Friday, August 14, 2015

Japan: Temples & Shrines in Kyoto

At the end of June we headed to Osaka, Japan to visit my brother and his family. IT.WAS.SO.MUCH.FUN! I seriously had the best time, I loved Japan! Ok, now that I have that excitement out of the way I'll get on with telling you all about our trip. 

We spent our first full day in Kyoto. My brother, J, Baby O and I headed to Kyoto first since Cousin S had swim lessons. We visited Ryoan-ji and Kinkaku-ji before meeting up with my SIL and Cousin S for lunch.

Ryoan-ji is a Zen Temple. The Ryoan-ji garden is one of the best surviving examples of kare-sansui (dry landscape). This style of garden features larger rocks among smooth pebbles that are raked into linear patterns. Ryoan-ji is one of the Historic Monuments of Ancient Kyoto, as well as a UNESCO World Heritage Site.

The garden is a 248 square meter rectangle, that is thought to have been built in the late 15th century. The garden is meant to be viewed from a seated position on the veranda of monastery residence. There are fifteen stones all carefully placed so that only fourteen are visible at one time. It is said that 'only through enlightenment would one be able to view the fifteenth boulder'.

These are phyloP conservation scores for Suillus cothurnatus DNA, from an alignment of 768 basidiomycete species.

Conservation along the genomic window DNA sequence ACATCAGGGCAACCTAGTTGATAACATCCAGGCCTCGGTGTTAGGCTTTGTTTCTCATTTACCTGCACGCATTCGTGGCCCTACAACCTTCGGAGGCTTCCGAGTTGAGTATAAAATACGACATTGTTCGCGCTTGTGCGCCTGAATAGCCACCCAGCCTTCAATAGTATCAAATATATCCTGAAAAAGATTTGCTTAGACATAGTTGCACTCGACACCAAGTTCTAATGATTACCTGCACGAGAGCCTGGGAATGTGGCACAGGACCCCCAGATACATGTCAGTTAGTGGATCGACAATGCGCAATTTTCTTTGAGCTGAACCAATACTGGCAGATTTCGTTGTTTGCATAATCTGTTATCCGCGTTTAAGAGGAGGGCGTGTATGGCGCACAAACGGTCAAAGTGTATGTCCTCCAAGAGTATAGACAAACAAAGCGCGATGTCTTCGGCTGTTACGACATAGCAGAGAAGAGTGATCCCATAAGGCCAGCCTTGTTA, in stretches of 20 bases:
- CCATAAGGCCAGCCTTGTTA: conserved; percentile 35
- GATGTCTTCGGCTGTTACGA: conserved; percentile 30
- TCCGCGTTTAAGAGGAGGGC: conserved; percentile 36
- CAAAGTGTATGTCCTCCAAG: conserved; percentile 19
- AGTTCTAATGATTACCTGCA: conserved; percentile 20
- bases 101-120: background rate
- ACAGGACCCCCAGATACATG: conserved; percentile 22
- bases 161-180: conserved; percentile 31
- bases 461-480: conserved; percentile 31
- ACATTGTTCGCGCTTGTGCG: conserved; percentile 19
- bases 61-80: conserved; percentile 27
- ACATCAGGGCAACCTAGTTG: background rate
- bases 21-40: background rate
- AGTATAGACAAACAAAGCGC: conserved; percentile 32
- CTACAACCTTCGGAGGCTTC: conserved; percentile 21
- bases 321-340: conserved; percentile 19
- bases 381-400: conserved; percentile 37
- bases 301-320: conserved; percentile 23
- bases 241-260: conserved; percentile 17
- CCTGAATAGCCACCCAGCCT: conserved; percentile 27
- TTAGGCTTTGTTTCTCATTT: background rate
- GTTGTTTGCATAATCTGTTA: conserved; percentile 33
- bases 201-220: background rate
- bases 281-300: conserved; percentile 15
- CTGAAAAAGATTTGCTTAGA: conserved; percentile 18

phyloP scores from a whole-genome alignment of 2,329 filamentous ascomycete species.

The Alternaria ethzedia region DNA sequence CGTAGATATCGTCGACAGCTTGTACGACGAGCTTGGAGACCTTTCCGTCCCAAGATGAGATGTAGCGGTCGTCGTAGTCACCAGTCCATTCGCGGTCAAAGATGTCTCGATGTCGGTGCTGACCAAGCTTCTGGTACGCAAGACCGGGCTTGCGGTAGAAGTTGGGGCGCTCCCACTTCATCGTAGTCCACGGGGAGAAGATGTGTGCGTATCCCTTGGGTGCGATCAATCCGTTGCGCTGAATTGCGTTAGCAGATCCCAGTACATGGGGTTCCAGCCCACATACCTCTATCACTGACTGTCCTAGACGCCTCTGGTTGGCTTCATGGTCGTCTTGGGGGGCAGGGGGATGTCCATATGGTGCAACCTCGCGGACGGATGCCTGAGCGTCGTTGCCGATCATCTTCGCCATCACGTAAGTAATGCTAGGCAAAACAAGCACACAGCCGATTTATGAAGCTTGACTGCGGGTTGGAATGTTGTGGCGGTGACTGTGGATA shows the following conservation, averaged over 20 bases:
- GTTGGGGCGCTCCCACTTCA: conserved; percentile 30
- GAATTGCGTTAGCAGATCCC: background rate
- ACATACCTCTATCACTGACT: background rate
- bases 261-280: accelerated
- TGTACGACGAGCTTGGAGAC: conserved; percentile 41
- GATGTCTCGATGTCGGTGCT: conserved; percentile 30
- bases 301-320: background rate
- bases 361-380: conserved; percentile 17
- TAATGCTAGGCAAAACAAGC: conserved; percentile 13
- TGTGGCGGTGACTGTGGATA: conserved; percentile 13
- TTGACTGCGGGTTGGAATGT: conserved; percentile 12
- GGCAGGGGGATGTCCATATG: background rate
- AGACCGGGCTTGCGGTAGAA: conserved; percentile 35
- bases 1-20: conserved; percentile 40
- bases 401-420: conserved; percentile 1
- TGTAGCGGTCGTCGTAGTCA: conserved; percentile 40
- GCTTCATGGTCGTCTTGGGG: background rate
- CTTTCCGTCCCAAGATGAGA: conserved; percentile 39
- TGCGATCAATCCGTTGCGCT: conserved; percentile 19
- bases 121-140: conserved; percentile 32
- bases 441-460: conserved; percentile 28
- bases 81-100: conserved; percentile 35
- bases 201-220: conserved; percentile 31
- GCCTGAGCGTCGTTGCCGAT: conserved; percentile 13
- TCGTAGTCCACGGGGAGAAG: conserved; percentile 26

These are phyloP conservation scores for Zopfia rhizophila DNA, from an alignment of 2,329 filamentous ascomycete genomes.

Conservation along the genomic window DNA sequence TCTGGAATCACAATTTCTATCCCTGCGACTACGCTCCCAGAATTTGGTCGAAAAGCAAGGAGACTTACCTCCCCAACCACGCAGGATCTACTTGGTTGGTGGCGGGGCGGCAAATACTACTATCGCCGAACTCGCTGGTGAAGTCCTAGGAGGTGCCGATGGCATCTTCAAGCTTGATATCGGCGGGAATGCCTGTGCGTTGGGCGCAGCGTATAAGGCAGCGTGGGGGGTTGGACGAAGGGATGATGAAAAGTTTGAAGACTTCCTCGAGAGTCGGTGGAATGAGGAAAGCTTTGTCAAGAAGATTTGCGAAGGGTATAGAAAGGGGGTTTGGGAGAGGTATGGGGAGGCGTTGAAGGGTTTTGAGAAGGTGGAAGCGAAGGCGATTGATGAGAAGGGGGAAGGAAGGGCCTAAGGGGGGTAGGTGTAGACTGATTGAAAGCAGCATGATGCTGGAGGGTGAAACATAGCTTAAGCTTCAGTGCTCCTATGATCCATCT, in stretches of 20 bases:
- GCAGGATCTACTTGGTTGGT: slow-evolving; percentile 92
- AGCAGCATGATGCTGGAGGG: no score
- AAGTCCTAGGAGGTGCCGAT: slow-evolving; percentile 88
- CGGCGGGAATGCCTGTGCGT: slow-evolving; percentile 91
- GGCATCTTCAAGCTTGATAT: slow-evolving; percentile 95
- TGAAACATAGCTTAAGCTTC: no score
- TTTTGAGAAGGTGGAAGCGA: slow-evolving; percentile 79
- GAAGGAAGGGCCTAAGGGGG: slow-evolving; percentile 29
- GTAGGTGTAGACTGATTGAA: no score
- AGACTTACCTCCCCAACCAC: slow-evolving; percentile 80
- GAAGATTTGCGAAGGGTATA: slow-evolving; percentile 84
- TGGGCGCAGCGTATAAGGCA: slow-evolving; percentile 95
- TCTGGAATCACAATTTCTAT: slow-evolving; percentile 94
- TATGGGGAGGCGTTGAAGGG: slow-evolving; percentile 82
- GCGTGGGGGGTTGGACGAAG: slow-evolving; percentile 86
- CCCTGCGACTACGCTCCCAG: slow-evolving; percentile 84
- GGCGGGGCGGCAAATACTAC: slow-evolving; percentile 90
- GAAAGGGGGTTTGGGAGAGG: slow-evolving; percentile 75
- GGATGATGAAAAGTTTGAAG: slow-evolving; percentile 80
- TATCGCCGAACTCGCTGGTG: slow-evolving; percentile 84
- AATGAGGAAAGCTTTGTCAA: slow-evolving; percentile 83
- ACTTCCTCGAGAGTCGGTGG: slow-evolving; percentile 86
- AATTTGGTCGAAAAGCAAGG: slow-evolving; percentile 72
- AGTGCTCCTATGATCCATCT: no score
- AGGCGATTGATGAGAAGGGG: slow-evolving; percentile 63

Kinkaku-ji is Zen Temple whose two top floors are covered in gold leaf. The temple was originally a retirement villa of shogun (a hereditary commander-in-chief in feudal Japan) Ashikaga Yoshimitsu. Per Yoshimitsu's will his villa became a Zen temple after his death in 1408. Over the years this structure burned many times. Most recently, in 1950, a fanatic monk set it on fire. The current building as built in 1955.

Before lunch we saw the orange guy in the picture below. I think my SIL said that he is the mascot for a near by city. Baby O was very interested in him.
After lunch we went to Fushimi Inari Shrine, which is a Shinto shrine dedicated to the spirit Inari. Inari is believed to be the protector of rice and grain crops, there are approximately 40,000 Inari shrines in japan. The Fushimi-Inari Shrine in Kyoto has a 4km long corridor of gates or torii that make their way up the Inari Mountain. I loved taking pictures of the torii. I mean LOVED it! I took way too many, below are just a few so you aren't bored to tears!
The fox is Inari's messenger
The back of each torii had the name of the family or business who made a donation
And one last picture from this day of Baby O staying up late with Cousin S.


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